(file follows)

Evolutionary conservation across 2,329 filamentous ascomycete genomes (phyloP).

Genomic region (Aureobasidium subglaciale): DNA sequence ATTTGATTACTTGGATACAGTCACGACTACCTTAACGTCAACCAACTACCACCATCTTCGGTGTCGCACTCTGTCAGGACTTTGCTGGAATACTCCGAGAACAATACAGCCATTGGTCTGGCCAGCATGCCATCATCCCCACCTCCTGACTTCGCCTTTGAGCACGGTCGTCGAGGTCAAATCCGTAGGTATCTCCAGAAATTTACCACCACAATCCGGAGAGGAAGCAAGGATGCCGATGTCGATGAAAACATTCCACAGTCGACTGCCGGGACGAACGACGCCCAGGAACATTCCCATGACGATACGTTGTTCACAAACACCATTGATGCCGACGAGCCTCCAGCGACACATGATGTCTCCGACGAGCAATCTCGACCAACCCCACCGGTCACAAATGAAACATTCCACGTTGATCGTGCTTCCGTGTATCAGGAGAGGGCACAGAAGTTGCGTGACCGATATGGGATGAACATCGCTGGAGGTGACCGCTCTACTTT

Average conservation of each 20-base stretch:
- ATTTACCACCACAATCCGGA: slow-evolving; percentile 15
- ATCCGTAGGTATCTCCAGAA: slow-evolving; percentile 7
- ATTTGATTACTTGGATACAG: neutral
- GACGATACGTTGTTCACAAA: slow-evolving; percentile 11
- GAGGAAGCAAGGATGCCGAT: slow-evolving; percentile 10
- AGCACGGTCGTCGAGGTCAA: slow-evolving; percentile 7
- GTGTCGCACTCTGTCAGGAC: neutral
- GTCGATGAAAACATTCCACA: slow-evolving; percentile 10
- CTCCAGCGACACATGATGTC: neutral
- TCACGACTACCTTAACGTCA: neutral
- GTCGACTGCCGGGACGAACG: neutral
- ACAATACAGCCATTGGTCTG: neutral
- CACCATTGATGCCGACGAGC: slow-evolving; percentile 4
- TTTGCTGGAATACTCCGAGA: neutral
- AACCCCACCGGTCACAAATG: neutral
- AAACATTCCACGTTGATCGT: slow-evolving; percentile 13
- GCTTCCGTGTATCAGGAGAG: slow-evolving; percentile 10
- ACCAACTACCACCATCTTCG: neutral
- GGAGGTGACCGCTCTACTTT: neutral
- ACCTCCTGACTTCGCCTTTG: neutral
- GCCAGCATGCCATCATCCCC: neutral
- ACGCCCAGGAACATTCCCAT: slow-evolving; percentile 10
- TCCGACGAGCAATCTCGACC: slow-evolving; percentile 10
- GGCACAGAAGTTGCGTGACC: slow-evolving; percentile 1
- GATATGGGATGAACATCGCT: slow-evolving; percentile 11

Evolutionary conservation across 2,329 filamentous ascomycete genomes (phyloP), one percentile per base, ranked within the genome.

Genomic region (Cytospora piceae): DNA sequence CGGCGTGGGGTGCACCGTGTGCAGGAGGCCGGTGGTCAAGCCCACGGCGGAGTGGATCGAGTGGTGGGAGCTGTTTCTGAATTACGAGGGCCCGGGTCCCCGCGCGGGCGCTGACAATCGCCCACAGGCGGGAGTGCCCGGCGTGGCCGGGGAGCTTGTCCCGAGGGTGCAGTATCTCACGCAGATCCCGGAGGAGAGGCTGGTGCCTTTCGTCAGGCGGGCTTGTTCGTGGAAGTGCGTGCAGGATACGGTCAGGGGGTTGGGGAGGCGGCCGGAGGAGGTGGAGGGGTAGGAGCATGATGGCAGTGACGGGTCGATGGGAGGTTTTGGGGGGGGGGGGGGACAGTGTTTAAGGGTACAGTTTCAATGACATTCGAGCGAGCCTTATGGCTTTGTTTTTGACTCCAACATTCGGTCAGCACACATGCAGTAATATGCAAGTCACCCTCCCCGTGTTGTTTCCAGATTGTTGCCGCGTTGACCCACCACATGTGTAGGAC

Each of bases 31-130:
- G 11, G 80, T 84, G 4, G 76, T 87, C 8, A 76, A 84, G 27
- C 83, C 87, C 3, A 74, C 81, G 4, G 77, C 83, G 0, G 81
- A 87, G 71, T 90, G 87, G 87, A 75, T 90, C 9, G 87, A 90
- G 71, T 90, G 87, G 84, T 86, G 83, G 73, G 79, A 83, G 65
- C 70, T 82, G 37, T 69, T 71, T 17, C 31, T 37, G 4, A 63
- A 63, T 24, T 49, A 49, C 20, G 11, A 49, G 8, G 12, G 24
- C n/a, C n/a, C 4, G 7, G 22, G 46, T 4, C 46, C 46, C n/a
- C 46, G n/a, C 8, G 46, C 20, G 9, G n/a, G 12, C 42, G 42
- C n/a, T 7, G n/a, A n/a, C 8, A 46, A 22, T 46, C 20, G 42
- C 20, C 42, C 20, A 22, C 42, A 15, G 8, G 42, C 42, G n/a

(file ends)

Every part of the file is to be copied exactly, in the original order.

Evolutionary conservation across 2,329 filamentous ascomycete genomes (phyloP).

Genomic region (Aureobasidium subglaciale): DNA sequence ATTTGATTACTTGGATACAGTCACGACTACCTTAACGTCAACCAACTACCACCATCTTCGGTGTCGCACTCTGTCAGGACTTTGCTGGAATACTCCGAGAACAATACAGCCATTGGTCTGGCCAGCATGCCATCATCCCCACCTCCTGACTTCGCCTTTGAGCACGGTCGTCGAGGTCAAATCCGTAGGTATCTCCAGAAATTTACCACCACAATCCGGAGAGGAAGCAAGGATGCCGATGTCGATGAAAACATTCCACAGTCGACTGCCGGGACGAACGACGCCCAGGAACATTCCCATGACGATACGTTGTTCACAAACACCATTGATGCCGACGAGCCTCCAGCGACACATGATGTCTCCGACGAGCAATCTCGACCAACCCCACCGGTCACAAATGAAACATTCCACGTTGATCGTGCTTCCGTGTATCAGGAGAGGGCACAGAAGTTGCGTGACCGATATGGGATGAACATCGCTGGAGGTGACCGCTCTACTTT

Average conservation of each 20-base stretch:
- ATTTACCACCACAATCCGGA: slow-evolving; percentile 15
- ATCCGTAGGTATCTCCAGAA: slow-evolving; percentile 7
- ATTTGATTACTTGGATACAG: neutral
- GACGATACGTTGTTCACAAA: slow-evolving; percentile 11
- GAGGAAGCAAGGATGCCGAT: slow-evolving; percentile 10
- AGCACGGTCGTCGAGGTCAA: slow-evolving; percentile 7
- GTGTCGCACTCTGTCAGGAC: neutral
- GTCGATGAAAACATTCCACA: slow-evolving; percentile 10
- CTCCAGCGACACATGATGTC: neutral
- TCACGACTACCTTAACGTCA: neutral
- GTCGACTGCCGGGACGAACG: neutral
- ACAATACAGCCATTGGTCTG: neutral
- CACCATTGATGCCGACGAGC: slow-evolving; percentile 4
- TTTGCTGGAATACTCCGAGA: neutral
- AACCCCACCGGTCACAAATG: neutral
- AAACATTCCACGTTGATCGT: slow-evolving; percentile 13
- GCTTCCGTGTATCAGGAGAG: slow-evolving; percentile 10
- ACCAACTACCACCATCTTCG: neutral
- GGAGGTGACCGCTCTACTTT: neutral
- ACCTCCTGACTTCGCCTTTG: neutral
- GCCAGCATGCCATCATCCCC: neutral
- ACGCCCAGGAACATTCCCAT: slow-evolving; percentile 10
- TCCGACGAGCAATCTCGACC: slow-evolving; percentile 10
- GGCACAGAAGTTGCGTGACC: slow-evolving; percentile 1
- GATATGGGATGAACATCGCT: slow-evolving; percentile 11

Evolutionary conservation across 2,329 filamentous ascomycete genomes (phyloP), one percentile per base, ranked within the genome.

Genomic region (Cytospora piceae): DNA sequence CGGCGTGGGGTGCACCGTGTGCAGGAGGCCGGTGGTCAAGCCCACGGCGGAGTGGATCGAGTGGTGGGAGCTGTTTCTGAATTACGAGGGCCCGGGTCCCCGCGCGGGCGCTGACAATCGCCCACAGGCGGGAGTGCCCGGCGTGGCCGGGGAGCTTGTCCCGAGGGTGCAGTATCTCACGCAGATCCCGGAGGAGAGGCTGGTGCCTTTCGTCAGGCGGGCTTGTTCGTGGAAGTGCGTGCAGGATACGGTCAGGGGGTTGGGGAGGCGGCCGGAGGAGGTGGAGGGGTAGGAGCATGATGGCAGTGACGGGTCGATGGGAGGTTTTGGGGGGGGGGGGGGACAGTGTTTAAGGGTACAGTTTCAATGACATTCGAGCGAGCCTTATGGCTTTGTTTTTGACTCCAACATTCGGTCAGCACACATGCAGTAATATGCAAGTCACCCTCCCCGTGTTGTTTCCAGATTGTTGCCGCGTTGACCCACCACATGTGTAGGAC

Each of bases 31-130:
- G 11, G 80, T 84, G 4, G 76, T 87, C 8, A 76, A 84, G 27
- C 83, C 87, C 3, A 74, C 81, G 4, G 77, C 83, G 0, G 81
- A 87, G 71, T 90, G 87, G 87, A 75, T 90, C 9, G 87, A 90
- G 71, T 90, G 87, G 84, T 86, G 83, G 73, G 79, A 83, G 65
- C 70, T 82, G 37, T 69, T 71, T 17, C 31, T 37, G 4, A 63
- A 63, T 24, T 49, A 49, C 20, G 11, A 49, G 8, G 12, G 24
- C n/a, C n/a, C 4, G 7, G 22, G 46, T 4, C 46, C 46, C n/a
- C 46, G n/a, C 8, G 46, C 20, G 9, G n/a, G 12, C 42, G 42
- C n/a, T 7, G n/a, A n/a, C 8, A 46, A 22, T 46, C 20, G 42
- C 20, C 42, C 20, A 22, C 42, A 15, G 8, G 42, C 42, G n/a